Outpatient imaging audit uncovers quality wasteland

January 25, 2010
James Brice

Diagnostic Imaging, Diagnostic Imaging Vol 32 No 1, Volume 32, Issue 1

An in-depth look at outpatient imaging services in Southeast Michigan has uncovered a wasteland of outpatient imaging where technologists are poorly trained, imaging is interpreted without written records, and films are allowed to pile up in patient waiting rooms.

An in-depth look at outpatient imaging services in Southeast Michigan has uncovered a wasteland of outpatient imaging where technologists are poorly trained, imaging is interpreted without written records, and films are allowed to pile up in patient waiting rooms.

This is the world that radiologist Dr. Richard M. Chesbrough and his RadMetrics consulting firm discovered for Blue Care Network, a private insurer that covers about 500,000 lives. The researchers examined 3794 studies from 100 imaging providers for a year ending in July 2008. About 31% of the exams-the equivalent of $2.6 million of global billings-were defective.

Chesbrough reported at the 2009 RSNA meeting that 11% of the sample studies had significant quality defects that potentially led to missed pathology or inappropriate therapy. They included studies where the selected field-of-view made it impossible for the clinician to fully appreciate the presence or extent of disease. Ultrasound studies were performed with the wrong transducer or printed for interpretation on xerographic paper. Obsolete equipment produced spinal images so poor that rudimentary aspects of anatomy could not be seen.

Physicians frequently violated rules governing direct supervision for iodinated contrast agents. In one instance, a primary-care physician admitted he was unaware that a crash cart was required, Chesbrough said.

Chesbrough found that untrained medical assistants were frequently performing x-rays, technologists without specialized training were performing diagnostic breast or musculoskeletal ultrasound, and primary-care physicians were interpreting advanced imaging applications performed in their offices.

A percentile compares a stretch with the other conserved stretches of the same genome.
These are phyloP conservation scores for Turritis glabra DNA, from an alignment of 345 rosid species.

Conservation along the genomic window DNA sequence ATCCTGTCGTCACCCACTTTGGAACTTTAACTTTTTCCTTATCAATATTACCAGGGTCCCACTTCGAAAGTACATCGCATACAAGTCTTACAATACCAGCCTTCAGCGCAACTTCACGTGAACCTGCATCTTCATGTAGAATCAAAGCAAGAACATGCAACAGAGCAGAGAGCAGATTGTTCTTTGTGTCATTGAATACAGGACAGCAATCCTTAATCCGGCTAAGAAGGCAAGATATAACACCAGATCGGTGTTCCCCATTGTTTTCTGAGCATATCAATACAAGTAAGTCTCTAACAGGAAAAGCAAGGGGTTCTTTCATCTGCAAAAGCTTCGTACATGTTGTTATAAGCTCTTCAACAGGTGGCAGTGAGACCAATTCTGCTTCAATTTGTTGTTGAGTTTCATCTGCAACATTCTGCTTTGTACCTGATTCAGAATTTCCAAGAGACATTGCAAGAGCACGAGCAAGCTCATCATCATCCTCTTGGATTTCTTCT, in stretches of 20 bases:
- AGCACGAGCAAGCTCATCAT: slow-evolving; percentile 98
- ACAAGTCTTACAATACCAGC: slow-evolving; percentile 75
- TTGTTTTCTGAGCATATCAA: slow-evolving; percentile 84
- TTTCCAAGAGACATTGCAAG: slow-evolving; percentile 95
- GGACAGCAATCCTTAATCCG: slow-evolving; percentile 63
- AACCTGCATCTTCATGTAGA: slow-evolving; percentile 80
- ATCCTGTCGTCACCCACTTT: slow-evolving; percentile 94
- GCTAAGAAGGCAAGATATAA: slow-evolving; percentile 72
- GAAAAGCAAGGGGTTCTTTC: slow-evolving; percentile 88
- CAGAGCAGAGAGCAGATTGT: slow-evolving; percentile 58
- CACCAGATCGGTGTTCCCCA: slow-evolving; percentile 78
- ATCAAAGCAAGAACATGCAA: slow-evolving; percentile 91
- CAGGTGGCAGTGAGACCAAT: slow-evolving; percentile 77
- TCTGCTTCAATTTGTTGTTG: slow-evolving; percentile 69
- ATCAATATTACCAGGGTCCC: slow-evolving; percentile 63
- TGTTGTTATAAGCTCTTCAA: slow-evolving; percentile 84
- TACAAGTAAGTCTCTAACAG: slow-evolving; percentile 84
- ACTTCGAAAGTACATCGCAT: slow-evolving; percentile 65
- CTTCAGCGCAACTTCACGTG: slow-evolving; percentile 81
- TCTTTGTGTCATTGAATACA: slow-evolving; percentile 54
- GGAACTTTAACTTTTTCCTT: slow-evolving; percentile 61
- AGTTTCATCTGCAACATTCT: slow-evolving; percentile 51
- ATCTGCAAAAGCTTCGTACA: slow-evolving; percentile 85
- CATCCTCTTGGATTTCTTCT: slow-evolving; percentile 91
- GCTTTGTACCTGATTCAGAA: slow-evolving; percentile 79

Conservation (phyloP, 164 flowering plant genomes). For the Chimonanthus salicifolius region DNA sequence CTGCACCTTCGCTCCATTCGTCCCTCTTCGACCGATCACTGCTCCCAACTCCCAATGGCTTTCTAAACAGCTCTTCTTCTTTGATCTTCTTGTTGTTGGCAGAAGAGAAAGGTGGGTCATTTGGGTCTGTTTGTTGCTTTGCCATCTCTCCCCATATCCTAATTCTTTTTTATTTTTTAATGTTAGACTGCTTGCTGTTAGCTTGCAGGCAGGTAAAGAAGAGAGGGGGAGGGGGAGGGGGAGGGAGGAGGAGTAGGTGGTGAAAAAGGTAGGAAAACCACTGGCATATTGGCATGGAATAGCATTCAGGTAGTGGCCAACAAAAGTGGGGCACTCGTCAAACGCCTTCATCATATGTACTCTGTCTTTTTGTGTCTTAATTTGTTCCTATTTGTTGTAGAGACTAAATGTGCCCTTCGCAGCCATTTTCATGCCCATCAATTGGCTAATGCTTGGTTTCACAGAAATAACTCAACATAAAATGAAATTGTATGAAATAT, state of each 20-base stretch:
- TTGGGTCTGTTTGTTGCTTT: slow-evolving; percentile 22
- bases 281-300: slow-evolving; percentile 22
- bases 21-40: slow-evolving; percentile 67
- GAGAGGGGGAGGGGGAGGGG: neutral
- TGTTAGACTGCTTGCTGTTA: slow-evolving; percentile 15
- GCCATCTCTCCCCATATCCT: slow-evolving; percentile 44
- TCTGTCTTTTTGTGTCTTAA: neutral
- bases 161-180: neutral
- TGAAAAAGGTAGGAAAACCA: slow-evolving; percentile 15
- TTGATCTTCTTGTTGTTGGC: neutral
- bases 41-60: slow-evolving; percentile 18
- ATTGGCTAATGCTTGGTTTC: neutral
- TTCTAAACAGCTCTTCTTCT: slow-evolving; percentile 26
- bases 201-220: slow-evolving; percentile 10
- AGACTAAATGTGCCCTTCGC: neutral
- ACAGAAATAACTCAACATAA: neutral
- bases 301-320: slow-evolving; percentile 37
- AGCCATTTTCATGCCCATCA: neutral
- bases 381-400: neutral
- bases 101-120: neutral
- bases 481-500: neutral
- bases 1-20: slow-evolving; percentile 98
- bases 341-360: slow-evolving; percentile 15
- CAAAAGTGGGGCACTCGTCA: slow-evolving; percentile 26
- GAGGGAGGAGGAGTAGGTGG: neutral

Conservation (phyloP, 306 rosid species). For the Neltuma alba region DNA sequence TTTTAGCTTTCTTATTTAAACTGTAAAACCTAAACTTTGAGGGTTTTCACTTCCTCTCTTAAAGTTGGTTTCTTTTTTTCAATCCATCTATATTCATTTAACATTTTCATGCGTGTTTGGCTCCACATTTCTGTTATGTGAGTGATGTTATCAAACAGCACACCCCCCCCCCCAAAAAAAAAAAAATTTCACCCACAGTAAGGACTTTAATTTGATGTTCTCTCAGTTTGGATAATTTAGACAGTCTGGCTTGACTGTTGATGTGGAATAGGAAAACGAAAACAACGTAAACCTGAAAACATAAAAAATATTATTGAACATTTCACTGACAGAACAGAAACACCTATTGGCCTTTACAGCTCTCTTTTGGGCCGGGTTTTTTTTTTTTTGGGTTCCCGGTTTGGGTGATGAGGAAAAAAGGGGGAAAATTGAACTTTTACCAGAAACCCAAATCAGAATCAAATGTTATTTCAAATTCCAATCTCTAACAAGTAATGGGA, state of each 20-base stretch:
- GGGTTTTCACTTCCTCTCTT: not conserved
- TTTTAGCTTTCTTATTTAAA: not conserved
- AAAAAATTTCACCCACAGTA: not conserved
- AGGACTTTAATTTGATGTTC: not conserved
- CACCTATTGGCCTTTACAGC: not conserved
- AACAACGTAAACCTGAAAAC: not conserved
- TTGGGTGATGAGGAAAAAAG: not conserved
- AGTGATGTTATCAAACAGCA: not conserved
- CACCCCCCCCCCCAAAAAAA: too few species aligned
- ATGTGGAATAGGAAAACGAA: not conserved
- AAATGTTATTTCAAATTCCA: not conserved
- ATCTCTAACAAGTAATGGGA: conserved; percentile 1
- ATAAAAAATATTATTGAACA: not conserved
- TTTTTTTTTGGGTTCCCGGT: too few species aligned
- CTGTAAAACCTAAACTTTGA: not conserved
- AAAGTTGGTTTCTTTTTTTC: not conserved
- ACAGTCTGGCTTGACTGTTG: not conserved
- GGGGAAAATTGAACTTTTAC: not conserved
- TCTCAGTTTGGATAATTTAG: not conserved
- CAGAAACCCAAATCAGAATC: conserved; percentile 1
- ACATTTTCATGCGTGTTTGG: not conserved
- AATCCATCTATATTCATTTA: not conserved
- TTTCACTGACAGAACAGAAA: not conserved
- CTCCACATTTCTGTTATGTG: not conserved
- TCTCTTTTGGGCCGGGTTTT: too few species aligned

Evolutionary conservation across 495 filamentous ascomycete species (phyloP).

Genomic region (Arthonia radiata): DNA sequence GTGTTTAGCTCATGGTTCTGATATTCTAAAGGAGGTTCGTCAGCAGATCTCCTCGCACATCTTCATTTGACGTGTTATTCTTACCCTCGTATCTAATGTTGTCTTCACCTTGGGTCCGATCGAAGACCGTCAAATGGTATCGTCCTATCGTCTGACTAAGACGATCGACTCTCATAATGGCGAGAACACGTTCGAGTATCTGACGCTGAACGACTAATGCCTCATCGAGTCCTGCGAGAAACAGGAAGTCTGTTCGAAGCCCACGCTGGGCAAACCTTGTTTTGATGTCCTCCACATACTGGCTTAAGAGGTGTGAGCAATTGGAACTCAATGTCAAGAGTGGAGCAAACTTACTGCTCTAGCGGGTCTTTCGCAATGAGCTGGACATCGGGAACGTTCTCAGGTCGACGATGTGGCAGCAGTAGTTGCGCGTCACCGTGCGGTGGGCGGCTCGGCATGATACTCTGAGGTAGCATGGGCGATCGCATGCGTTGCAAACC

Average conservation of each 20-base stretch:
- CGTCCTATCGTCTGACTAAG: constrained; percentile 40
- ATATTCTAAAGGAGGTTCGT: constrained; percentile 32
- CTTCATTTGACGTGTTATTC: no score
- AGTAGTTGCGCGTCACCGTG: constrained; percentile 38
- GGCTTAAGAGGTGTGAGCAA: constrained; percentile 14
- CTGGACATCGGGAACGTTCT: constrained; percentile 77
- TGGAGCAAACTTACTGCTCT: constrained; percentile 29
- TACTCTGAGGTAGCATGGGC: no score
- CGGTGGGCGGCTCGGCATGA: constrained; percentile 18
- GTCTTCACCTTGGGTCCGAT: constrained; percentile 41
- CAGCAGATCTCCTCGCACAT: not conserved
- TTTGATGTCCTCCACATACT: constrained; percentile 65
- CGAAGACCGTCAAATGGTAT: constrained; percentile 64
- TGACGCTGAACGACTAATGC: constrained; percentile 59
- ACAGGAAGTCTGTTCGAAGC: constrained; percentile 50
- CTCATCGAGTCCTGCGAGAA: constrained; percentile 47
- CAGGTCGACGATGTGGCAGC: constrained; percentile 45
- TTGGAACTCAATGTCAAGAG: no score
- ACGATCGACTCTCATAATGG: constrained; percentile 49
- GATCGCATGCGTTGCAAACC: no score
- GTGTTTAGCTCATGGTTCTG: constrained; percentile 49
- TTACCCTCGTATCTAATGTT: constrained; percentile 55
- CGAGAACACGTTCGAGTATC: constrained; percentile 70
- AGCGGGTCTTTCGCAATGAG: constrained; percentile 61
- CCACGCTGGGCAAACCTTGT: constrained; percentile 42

About 20% of the studies involved coding, compliance, or billing mistakes, Chesbrough said. These included studies that lacked physician orders for the examination or were based on inappropriate indications, he said. Some studies were billed under complete diagnostic CPT codes even though only limited studies were actually performed.

Providers in the study included primary-care physicians, podiatrists, chiropractors, orthopedic surgeons, independent diagnostic testing facilities, for-profit imaging centers, and radiologist-owned imaging services. The only chronic problem attributed to radiologists was their tendency to perform comprehensive CT for all patients when limited views should have been performed in some instances, Chesbrough said.

In addition to their public health implications, the findings are relevant to radiologists because of the increasing drift of imaging volume to these types of services, Chesbrough said. He noted that 75% of outpatient imaging is performed by nonradiologists.

“This is a megatrend. More imaging is moving into an unregulated and unsupervised environment,” Chesbrough said. “We are witnessing the dumbing down of medical imaging.”